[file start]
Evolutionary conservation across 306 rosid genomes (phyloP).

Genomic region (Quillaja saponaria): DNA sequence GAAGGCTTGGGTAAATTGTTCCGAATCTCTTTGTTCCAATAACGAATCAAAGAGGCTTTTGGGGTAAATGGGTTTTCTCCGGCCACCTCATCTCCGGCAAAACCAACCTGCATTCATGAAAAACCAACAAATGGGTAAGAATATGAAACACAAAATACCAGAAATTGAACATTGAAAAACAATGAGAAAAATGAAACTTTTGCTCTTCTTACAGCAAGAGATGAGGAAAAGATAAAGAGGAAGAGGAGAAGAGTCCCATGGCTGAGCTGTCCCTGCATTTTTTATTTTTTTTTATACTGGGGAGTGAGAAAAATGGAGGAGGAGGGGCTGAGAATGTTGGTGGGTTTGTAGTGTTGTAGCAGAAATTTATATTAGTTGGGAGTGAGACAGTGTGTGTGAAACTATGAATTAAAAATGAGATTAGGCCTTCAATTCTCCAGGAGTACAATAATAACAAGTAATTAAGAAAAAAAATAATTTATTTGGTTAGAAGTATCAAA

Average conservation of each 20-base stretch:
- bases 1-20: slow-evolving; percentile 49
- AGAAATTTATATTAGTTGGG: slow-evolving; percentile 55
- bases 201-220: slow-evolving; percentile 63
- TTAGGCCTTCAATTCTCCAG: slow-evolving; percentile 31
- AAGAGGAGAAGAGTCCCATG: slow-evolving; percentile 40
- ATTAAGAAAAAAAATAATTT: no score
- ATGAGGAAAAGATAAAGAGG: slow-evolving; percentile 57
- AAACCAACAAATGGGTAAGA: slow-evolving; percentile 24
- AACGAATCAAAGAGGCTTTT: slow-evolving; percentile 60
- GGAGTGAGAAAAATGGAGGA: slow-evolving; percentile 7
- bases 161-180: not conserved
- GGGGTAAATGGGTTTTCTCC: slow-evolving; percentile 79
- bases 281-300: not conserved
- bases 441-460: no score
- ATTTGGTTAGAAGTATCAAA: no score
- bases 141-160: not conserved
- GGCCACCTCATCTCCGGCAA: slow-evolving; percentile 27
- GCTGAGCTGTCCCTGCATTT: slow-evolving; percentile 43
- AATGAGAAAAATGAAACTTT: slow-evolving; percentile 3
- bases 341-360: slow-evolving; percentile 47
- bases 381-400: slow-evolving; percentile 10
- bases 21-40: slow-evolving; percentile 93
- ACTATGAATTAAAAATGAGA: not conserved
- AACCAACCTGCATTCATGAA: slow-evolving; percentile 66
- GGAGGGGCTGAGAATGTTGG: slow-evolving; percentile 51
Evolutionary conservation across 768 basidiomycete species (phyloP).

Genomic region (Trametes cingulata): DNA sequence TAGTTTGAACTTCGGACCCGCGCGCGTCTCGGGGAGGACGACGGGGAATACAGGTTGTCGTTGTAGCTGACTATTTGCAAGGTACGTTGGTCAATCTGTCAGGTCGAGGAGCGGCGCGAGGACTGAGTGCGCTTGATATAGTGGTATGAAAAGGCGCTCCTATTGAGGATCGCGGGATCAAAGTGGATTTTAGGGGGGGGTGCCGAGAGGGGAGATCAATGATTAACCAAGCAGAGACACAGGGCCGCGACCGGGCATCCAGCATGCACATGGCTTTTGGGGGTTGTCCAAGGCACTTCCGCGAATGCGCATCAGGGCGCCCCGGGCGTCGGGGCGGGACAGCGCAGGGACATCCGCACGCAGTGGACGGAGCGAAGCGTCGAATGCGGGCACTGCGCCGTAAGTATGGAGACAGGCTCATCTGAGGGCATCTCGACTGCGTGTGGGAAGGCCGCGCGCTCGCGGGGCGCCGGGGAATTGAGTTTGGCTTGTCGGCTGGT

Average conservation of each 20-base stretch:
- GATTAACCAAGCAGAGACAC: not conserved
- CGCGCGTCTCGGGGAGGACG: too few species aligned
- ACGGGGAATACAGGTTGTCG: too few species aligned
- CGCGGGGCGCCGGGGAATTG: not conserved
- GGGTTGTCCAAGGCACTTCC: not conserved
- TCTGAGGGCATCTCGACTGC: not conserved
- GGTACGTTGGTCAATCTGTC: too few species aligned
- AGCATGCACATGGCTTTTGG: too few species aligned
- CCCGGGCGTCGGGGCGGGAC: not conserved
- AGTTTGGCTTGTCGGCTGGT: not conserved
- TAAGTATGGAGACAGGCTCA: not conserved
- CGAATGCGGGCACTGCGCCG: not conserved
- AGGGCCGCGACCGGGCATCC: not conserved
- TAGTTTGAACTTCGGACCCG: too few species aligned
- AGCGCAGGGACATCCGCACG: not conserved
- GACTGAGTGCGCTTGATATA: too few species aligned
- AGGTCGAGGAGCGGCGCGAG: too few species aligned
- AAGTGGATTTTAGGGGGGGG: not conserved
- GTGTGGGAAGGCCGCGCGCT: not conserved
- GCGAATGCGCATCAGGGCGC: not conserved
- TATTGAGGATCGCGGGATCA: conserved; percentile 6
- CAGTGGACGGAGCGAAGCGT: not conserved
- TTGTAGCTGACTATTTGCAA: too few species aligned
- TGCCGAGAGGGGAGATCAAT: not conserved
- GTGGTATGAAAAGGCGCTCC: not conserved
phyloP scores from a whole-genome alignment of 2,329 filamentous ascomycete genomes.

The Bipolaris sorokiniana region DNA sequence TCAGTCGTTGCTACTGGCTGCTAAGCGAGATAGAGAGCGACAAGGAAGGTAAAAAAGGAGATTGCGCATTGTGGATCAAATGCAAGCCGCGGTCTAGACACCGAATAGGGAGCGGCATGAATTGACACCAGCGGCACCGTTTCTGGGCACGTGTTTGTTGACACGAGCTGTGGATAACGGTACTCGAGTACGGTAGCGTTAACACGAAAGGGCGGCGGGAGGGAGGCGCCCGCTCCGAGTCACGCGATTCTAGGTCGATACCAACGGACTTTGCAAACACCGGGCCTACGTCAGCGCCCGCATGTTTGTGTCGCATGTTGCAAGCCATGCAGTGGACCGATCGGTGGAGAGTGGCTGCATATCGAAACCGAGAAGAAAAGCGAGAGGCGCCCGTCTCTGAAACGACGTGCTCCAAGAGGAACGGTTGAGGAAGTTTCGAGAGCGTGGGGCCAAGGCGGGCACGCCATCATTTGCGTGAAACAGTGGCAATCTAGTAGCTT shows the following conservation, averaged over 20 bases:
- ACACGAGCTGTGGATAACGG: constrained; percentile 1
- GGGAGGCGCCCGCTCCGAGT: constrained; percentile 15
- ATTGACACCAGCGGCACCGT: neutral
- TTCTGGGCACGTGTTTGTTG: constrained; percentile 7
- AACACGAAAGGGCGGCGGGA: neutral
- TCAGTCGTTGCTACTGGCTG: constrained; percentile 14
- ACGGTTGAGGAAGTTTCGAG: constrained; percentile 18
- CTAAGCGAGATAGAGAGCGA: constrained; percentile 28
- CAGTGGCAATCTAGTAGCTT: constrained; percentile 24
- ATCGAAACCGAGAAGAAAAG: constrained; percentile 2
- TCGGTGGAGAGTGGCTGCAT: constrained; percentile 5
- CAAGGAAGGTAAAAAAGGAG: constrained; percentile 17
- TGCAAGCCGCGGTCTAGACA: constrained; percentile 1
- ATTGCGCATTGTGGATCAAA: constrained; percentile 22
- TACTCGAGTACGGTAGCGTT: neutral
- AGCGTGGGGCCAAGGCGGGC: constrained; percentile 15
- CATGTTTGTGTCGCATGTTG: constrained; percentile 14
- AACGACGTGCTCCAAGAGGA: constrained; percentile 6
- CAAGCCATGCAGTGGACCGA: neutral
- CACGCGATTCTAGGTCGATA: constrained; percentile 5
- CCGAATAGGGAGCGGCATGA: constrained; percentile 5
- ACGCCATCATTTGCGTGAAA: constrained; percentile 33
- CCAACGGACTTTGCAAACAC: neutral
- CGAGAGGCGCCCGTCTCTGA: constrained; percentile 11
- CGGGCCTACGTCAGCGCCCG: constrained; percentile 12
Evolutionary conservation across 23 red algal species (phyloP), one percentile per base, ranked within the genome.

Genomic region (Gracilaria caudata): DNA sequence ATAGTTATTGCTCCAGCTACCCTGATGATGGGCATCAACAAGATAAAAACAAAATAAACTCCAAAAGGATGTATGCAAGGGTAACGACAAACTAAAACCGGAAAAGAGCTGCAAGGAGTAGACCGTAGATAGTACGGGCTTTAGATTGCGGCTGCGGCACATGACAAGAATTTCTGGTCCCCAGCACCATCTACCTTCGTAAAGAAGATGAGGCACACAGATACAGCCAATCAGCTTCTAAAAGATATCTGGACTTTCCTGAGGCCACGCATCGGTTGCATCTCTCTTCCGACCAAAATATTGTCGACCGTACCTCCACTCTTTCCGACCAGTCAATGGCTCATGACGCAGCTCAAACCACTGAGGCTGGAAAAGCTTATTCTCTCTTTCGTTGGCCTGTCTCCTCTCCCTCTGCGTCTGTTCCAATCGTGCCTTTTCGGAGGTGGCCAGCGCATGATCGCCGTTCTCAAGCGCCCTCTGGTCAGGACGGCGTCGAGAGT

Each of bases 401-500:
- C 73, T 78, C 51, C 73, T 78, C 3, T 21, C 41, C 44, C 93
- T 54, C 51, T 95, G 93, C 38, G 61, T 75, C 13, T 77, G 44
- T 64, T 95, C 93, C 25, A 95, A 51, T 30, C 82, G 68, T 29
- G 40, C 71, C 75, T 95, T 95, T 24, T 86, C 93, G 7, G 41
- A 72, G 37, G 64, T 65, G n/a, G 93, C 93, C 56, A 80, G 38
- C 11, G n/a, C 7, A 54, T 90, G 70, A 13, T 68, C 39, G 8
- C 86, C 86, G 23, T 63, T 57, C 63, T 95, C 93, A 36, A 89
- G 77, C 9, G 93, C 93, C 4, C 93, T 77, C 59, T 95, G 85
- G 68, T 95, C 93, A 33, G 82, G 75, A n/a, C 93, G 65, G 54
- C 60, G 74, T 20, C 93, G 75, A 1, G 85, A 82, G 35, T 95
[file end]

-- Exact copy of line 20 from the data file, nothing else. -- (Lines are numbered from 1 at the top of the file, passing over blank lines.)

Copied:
- GGCCACCTCATCTCCGGCAA: slow-evolving; percentile 27